Doug Kessler, CEO of Ashford Hospitality Trust, believes the need for greater liquidity and scale will drive more consolidation in the hotel REIT space. In a video interview with HNN, he discussed his company’s newest funding vehicle that will help grow its portfolio.
PHOENIX—Ashford Hospitality Trust might, or might not, join in on the emerging trend of consolidation in the hotel real estate investment trust sector, but CEO Doug Kessler said during an interview at the recent Lodging Conference that it will certainly be a part of the active asset transaction landscape.
Buoyed by Pebblebrook Hotel Trust’s recent $5.2-billion acquisition of LaSalle Hotel Properties as Blackstone was closing in on a deal, and prior to that RLJ Lodging Trust’s merger with FelCor Lodging Trust, the REIT sector is seeing a resurgence of interest that will result in more mergers and acquisitions, Kessler said.
“It used to be taboo to have a REIT-to-REIT lodging M&A event happen,” Kessler said. “From the standpoint of greater liquidity, greater scale matters more today.”
The elevation of passive investment funds capturing more ownership stake in lodging REITs is a big driver of that potential M&A activity, he said.
Kessler said he couldn’t comment on whether Ashford Trust is seeking to be a part of that mergers-and-acquisitions action.
“We’re always looking at opportunities to enhance shareowner value—whether it’s single-asset investments, portfolio investments. Obviously we’ve had a great track record with respect to complex transactions,” he said.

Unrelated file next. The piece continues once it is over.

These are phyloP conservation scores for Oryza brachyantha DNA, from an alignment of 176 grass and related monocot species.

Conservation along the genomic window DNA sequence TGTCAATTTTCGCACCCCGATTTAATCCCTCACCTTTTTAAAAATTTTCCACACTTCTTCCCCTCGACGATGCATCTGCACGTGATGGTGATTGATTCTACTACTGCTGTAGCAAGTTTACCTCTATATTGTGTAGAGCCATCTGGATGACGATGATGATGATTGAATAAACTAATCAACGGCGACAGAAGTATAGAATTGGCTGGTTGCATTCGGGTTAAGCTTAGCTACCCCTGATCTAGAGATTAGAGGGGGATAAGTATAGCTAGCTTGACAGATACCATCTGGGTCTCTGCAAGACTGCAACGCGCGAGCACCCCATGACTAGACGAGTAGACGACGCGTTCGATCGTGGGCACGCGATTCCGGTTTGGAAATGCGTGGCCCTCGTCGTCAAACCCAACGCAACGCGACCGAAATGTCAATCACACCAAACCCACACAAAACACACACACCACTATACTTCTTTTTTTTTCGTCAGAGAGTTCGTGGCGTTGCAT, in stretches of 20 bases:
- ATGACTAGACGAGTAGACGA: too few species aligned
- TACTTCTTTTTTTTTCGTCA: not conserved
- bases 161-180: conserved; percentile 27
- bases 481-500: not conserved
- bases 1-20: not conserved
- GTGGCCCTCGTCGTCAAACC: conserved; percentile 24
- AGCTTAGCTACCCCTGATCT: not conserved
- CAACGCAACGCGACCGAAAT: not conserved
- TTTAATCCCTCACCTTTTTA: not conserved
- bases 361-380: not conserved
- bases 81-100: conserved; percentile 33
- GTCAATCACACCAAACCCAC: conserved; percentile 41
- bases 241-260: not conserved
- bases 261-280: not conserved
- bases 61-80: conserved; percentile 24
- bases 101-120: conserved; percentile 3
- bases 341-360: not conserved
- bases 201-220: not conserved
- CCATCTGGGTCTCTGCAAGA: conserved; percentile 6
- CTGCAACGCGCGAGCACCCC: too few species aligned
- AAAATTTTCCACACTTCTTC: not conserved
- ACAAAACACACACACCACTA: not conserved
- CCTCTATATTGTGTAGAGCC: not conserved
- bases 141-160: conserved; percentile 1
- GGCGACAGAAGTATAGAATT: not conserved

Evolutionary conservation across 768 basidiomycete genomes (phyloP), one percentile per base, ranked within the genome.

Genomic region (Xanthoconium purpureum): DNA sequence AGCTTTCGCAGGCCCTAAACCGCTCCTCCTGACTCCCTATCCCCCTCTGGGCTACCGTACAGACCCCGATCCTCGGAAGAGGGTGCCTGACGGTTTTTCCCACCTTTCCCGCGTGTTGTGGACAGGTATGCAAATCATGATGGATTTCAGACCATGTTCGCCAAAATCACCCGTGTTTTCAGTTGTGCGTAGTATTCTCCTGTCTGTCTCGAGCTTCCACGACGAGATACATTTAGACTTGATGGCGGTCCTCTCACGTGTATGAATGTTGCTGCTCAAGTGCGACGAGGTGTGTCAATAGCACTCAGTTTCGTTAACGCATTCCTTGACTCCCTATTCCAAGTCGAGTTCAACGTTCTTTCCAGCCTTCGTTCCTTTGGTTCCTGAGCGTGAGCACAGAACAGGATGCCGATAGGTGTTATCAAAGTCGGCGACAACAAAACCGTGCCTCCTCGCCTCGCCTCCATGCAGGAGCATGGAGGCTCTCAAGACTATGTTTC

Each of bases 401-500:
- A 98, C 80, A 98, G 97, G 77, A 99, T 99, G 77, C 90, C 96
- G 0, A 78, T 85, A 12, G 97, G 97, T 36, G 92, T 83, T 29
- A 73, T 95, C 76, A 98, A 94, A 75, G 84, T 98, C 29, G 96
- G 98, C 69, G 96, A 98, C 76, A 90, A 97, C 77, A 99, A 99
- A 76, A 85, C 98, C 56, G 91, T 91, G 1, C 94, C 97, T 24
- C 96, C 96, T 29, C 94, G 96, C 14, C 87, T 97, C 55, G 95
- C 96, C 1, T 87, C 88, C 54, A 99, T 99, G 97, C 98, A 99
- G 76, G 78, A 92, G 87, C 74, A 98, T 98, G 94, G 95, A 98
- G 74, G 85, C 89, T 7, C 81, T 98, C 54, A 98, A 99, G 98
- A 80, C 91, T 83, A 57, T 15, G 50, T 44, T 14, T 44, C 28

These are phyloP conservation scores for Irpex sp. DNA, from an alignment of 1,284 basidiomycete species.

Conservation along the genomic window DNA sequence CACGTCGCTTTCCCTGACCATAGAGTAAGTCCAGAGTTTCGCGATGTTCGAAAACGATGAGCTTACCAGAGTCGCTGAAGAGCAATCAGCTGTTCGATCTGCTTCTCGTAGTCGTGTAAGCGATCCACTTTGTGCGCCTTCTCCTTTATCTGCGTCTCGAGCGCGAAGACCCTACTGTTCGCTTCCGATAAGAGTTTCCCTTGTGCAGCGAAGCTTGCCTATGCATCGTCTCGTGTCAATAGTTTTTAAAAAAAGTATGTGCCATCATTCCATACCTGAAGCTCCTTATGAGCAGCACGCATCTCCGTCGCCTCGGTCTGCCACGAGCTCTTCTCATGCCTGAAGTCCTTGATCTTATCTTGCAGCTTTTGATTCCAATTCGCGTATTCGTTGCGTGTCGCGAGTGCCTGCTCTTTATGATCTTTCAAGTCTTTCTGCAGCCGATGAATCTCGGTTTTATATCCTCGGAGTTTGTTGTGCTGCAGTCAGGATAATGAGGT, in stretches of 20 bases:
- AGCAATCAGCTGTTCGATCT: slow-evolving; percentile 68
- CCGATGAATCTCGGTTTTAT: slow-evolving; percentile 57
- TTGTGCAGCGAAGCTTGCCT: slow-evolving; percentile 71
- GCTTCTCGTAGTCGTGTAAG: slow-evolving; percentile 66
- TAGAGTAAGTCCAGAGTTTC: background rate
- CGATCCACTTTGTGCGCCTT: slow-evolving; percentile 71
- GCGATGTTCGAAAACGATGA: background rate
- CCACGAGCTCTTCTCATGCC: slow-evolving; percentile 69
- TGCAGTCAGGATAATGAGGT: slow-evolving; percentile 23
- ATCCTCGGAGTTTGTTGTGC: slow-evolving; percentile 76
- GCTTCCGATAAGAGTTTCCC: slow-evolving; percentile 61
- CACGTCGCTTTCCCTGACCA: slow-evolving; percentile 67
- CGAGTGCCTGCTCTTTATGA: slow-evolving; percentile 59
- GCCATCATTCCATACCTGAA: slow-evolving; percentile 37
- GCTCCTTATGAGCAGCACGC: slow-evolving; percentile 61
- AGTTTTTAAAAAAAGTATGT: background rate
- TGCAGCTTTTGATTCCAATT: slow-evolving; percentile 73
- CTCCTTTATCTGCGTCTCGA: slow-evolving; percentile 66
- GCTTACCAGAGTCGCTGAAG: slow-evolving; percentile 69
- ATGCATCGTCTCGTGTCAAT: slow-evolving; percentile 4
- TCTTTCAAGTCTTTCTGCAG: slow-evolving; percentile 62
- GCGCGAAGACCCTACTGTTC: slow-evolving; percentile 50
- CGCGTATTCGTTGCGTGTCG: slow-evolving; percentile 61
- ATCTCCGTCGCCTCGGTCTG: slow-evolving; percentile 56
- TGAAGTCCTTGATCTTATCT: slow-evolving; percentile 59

Deals are the way of the world in Ashford Trust’s vision. The company, which owns 120 hotels comprising approximately 25,000 guestrooms, has had much success over its 15-year existence in large part because of its 18% insider ownership stake, which Kessler said is nearly six times that of its peer average.
“We’re very much in line with our shareholders, and we think and act like owners, and that’s basically what we’ve done over our 15-year history,” he said.
Ashford Trust’s fundamental strategy is to acquire full-service, upper-upscale hotels, according to Kessler. While it primarily focuses on U.S. top 25 markets, it is open to owning assets that make sense in other markets.
The company recently launched its Enhanced Return Funding Program, Kessler said, which consists of a $50-million commitment from advisor Ashford Inc. to apply 10% of the purchase price of every asset that Ashford Trust buys. Kessler also serves as senior managing director for Ashford Inc.
“That $50 million would equate to a half a billion dollars of new acquisitions where Ashford Trust would receive that $50 million of funding,” Kessler said. “The beauty of the program is that, as you can imagine, that $50 million is funded in a way that reduces the equity requirement for Ashford Trust.”
At its most basic level, the program amounts to Ashford Trust saving about one-third of the purchase price when it is acquires an asset that requires a 30% equity stake, Kessler said.
“You can imagine the power of this in terms of what it does to elevate the internal rates of returns on these investments,” Kessler said. “We predict that the internal rates of return could increase from 700 to 1,200 basis points for new acquisitions. The benefit, clearly for us, is in thinking that if we can enhance the returns on every new investment that we make in such a way that it could lead to enhanced shareholder returns through an elevation of share price, well that’s a great situation; that’s a great outcome for Ashford Trust.”
Ashford Inc. benefits through tax benefits and incremental fees from the growth of Ashford Hospitality Trust, Kessler said. As advisor, Ashford Inc. receives fees based upon the total market capitalization of the company.
“It’s very much a symbiotic relationship,” Kessler said. “In many ways it’s almost a virtue of circle of: If this capital is provided and the returns to Ashford Trust increase, which could then provide more fees to Ashford Inc., which then in turn would be more incentivized to continue to provide more ERFP funding to Ashford Trust.”
The funding is officially applied to furniture, fixtures and equipment, so it’s not a reduction in the purchase price because purchasing hotel FF&E provides a tax benefit for Ashford Inc., according to Kessler.